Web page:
The Loew’s decision has certainly been repudiated by economists and legal scholars, who have been almost unanimous during the past few decades. They say the court is wrong to presume that every patent or copyright provides its owner with significant economic power.
“Most patents confer too little monopoly power to be a proper object of antitrust concern,” according to Judge Richard Posner in his treatise Antitrust Law. “Some patents confer no monopoly power at all.”
Some lower federal courts also have expressed reservations about Loew’s. While the presumption of market power has been upheld by the U.S. Court of Appeals for the 2nd, 9th and 11th circuits, the 6th Circuit has rejected it, and the 7th Circuit has twice questioned the presumption in dicta.
In this case, the Federal Circuit reluctantly upheld the presumption, stating that “the time may have come to abandon the [Loew’s] doctrine, but it is up to the Congress or the Supreme Court to make this judgment.” 396 F.3d 1342 (2005).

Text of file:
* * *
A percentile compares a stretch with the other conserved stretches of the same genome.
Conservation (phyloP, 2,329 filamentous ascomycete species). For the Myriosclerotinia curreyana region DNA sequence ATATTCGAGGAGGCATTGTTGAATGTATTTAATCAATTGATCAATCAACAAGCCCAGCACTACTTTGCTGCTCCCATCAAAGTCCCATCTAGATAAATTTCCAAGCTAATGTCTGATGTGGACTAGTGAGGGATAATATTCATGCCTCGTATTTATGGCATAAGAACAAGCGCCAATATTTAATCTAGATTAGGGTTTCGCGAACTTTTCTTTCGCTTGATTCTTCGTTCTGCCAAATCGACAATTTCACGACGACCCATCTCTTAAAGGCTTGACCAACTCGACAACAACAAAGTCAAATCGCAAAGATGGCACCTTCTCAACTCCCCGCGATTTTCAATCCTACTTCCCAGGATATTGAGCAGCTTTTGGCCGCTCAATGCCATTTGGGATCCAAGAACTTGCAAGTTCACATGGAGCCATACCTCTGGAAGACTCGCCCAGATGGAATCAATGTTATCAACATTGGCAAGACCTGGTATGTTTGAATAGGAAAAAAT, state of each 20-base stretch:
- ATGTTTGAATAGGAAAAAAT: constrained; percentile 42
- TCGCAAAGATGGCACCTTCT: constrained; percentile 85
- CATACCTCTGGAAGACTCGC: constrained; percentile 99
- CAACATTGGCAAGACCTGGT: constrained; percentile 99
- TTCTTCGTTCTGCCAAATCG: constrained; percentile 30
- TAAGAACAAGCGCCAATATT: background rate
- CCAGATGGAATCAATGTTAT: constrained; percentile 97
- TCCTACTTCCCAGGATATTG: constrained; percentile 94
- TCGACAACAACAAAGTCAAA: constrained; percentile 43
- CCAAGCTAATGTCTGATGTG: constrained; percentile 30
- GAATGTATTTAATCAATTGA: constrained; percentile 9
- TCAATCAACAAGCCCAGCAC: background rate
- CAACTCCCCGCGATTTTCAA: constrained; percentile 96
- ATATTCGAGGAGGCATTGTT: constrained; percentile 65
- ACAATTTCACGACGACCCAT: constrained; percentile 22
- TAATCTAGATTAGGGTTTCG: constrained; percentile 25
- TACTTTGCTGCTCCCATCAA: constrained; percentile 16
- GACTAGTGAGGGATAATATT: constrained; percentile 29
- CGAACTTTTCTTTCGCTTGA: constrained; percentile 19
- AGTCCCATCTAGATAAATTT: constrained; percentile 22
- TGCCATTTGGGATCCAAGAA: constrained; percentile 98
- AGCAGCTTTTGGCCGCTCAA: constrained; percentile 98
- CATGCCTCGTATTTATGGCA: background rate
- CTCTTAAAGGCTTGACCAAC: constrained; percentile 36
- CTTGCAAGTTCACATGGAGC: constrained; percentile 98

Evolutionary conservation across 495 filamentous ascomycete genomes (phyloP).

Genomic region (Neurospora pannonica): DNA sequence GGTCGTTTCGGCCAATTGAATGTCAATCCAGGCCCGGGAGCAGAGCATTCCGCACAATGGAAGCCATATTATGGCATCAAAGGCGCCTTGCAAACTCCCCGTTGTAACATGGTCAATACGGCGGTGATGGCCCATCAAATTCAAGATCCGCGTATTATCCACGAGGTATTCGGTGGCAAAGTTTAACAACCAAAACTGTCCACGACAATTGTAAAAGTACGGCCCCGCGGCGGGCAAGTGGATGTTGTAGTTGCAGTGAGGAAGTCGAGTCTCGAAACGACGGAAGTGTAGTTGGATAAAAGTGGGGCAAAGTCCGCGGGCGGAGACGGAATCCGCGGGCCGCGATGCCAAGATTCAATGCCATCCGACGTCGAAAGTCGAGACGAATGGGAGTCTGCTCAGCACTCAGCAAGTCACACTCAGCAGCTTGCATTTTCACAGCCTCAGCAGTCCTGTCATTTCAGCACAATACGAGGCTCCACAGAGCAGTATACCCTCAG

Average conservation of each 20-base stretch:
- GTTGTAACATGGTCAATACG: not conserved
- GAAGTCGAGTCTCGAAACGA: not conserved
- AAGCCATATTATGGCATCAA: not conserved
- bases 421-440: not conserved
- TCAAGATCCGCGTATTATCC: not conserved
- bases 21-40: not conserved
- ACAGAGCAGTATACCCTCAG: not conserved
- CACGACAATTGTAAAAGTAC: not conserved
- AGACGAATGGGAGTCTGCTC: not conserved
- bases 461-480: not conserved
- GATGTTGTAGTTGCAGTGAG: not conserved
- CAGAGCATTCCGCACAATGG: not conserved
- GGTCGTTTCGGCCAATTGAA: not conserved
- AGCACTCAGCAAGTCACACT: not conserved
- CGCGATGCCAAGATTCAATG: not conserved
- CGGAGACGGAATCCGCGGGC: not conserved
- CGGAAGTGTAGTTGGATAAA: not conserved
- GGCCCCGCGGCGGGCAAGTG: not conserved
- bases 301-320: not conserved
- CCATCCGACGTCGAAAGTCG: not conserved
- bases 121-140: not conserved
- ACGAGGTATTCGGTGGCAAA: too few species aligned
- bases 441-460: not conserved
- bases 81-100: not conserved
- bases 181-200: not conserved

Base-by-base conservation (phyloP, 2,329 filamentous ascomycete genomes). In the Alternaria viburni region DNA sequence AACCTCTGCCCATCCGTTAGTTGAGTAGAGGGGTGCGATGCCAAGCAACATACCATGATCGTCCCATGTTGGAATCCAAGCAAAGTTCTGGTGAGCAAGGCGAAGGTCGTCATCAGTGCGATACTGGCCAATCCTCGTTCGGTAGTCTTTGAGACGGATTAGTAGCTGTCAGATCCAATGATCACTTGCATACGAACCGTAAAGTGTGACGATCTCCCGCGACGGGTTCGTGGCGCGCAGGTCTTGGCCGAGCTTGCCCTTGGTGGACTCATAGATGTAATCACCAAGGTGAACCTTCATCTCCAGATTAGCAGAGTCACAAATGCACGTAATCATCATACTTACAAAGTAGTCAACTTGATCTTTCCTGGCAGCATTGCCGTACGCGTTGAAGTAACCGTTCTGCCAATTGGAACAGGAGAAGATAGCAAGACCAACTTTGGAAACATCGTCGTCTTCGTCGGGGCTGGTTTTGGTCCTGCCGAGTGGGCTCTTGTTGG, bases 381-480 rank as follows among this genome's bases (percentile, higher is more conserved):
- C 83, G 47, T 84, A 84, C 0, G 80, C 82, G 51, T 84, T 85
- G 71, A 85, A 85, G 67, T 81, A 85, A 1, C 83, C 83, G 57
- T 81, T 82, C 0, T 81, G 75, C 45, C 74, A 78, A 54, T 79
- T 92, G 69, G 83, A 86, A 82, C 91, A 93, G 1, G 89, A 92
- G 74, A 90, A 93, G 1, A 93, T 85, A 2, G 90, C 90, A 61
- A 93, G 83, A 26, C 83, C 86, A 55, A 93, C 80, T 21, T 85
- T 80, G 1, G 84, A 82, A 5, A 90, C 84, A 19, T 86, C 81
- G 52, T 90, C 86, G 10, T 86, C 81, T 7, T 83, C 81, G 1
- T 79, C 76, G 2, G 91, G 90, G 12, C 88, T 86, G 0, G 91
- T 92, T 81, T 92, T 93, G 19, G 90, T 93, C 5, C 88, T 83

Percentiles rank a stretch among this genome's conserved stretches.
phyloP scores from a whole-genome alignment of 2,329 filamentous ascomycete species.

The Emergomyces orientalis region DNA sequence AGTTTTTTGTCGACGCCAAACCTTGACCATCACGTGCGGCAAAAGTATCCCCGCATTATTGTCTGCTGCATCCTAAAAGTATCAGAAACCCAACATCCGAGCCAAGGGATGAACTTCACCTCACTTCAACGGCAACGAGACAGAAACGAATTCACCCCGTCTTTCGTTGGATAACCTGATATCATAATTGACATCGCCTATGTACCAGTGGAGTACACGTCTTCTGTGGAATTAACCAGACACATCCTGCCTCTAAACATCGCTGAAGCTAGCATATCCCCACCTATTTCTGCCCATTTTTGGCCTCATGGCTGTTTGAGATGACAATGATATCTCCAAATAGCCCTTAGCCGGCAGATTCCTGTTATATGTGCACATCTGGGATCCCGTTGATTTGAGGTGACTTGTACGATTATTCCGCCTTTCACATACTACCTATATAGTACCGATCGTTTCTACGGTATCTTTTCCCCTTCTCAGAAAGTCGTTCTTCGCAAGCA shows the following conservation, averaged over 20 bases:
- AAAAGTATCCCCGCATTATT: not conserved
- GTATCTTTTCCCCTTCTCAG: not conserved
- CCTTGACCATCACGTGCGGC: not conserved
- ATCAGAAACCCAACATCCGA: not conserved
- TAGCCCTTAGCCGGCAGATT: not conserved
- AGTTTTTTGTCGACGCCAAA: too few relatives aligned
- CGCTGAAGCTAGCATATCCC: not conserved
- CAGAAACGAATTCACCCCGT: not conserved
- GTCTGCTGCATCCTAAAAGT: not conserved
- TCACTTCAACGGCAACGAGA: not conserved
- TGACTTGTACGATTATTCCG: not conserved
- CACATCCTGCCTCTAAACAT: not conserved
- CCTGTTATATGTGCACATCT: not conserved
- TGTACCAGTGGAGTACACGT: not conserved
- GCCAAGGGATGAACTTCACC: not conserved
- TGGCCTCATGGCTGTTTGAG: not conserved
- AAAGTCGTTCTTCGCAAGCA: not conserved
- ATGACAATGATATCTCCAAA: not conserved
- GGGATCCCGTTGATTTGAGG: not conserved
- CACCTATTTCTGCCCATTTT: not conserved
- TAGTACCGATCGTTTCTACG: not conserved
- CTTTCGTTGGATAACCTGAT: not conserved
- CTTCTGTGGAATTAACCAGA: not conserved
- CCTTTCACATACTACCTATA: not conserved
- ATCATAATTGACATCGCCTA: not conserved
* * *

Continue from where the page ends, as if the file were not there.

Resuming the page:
O’Connor objects to the criticisms of Loew’s, claiming they completely miss the rationale for the presumption. “The fundamental basis for the doctrine was a prohibition on expanding the limited patent monopoly outside what is claimed in the patent,” he says. The presumption was a means to prevent a patent holder from effectively swelling its government-granted patent monopoly to include other nonpatented products, he says.
If the court overturns Loew’s, it will be a disaster for small and medium-size companies, O’Connor warns. “It would make the economic burden of proving antitrust violations expensive beyond belief,” he says. “Small companies couldn’t do it.”